MACROFASHION

anatomy of a dessert

Posted in macrobiotics by jill on September 8, 2010

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While on kitchen duty, I caught Katherine preparing dessert for a later meal. This macrobiotic dessert calls for kanten, which is dished into layers. The first layer is made of pears, the second, a kanten/apple juice combo spiced with vanilla, cinnamon and ginger. The third layer is topped with pears and garnished with dried apricots.

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Preparing the pears.

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Dishing out the second layer.

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Combining apple juice and kanten.

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Voila.

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chillout

Posted in macrobiotics by jill on September 8, 2010

Busier day today. Here’s a photo recap.

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Breakfast – Rice and amaranth mix with pumpkin seeds and miso.

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Lunch – Fish and tofu stirfry with brown rice and pressed salad. Apples for dessert.

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night-tour journey

Posted in macrobiotics by jill on September 7, 2010

I’ve been meaning to make an intro kitchen post, since this is where I spend most of my working hours. Here’s an informal night tour. If I have time between washing kale, I may sneak a few shots of the kitchen in action. In the meantime, here it is.

Welcome, welcome. Here’s the dining hall.

The kitchen!

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Buckets for composting. We have a little community garden outside.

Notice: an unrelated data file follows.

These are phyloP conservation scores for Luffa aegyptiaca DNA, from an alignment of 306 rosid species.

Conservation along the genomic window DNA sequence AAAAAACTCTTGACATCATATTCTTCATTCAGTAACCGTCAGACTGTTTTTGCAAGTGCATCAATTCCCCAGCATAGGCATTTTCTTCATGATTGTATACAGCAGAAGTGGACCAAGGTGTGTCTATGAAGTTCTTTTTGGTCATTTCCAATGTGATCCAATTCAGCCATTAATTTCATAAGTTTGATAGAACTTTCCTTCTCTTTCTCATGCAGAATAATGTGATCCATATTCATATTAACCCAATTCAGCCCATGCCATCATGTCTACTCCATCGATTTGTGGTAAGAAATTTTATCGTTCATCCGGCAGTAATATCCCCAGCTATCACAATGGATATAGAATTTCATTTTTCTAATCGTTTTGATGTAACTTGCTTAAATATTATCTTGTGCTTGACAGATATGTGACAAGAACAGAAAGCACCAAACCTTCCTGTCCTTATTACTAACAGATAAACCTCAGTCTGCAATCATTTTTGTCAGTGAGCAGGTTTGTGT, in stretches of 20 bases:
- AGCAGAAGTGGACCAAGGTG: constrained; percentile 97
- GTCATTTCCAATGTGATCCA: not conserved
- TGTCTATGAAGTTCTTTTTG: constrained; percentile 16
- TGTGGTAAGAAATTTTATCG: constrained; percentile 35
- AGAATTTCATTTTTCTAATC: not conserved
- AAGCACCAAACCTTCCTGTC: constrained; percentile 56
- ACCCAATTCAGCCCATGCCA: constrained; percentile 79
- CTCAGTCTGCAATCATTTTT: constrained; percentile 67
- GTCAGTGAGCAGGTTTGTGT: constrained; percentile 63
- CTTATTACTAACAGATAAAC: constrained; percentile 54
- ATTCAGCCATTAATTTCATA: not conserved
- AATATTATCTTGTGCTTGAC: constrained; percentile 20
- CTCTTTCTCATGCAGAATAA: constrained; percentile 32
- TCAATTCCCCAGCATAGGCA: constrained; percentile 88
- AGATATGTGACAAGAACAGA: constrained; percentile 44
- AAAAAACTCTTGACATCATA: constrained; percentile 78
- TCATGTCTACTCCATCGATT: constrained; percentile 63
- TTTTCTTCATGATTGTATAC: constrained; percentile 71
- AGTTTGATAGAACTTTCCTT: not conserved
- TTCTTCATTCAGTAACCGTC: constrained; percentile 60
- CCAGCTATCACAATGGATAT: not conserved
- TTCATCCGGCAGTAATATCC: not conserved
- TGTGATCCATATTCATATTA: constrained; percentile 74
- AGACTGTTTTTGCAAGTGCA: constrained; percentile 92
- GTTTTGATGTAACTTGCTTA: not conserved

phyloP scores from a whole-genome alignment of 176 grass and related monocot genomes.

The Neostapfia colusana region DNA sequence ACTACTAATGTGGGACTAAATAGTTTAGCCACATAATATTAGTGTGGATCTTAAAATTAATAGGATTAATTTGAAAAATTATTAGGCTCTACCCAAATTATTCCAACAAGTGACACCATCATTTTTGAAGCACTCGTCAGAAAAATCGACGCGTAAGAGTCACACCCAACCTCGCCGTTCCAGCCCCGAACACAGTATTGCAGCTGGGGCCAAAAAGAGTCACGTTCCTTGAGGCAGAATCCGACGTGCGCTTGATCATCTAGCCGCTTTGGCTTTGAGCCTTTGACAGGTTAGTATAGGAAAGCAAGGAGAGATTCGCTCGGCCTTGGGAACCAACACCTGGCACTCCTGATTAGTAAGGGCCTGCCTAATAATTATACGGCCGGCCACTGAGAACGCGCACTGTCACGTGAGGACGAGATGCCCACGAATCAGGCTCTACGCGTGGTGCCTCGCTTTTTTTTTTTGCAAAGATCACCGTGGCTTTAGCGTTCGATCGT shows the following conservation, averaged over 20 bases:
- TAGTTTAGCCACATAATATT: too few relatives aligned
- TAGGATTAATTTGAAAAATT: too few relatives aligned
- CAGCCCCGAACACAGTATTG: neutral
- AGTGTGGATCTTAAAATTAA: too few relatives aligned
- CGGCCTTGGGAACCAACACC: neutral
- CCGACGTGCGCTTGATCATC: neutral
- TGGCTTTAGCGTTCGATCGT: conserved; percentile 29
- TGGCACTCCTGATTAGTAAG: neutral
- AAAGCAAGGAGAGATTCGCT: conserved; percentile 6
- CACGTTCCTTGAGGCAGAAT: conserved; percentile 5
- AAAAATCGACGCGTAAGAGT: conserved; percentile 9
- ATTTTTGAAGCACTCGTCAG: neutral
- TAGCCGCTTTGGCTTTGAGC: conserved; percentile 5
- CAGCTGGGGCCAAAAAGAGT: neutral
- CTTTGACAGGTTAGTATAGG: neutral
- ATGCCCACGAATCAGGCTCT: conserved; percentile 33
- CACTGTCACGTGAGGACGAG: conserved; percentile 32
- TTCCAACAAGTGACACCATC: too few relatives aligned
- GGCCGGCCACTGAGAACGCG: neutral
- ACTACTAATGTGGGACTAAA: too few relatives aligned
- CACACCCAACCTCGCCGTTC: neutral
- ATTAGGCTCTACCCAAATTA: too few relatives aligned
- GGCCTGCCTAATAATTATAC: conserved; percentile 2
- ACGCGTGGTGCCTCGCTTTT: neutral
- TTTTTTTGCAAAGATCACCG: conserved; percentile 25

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Macrobiotic drink staples. Kukicha and barley tea. I’ve successfully kicked a coffee habit.

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bright lit blue skies

Posted in macrobiotics by jill on September 7, 2010

It just so happened my day off was during one of the most beautiful days so far of summer. Naturally, it made sense to spend every single waking moment outside.

I spent the morning going on a walk and then having a breakfast of porridge, kale, miso, and barley tea.

My minor Bucket List included picking apples during the fall. In the past, there was a small, pomaceous-shaped void in my life. Today I went apple picking at Hilltop Orchards. The only other orchard I’ve been to is Atkins Farm during my collegiate years, but even then I did not have the opportunity to pick apples after foolishly convincing myself that I would go sometime during my four years. Well, this orchard was the perfect time to do so in my life because unlike Atkins Farm, it had hay rides.

Here’s a shot of our to-go macro lunch. The split-pea “curry” was especially delicious.

Al, the tractor driver.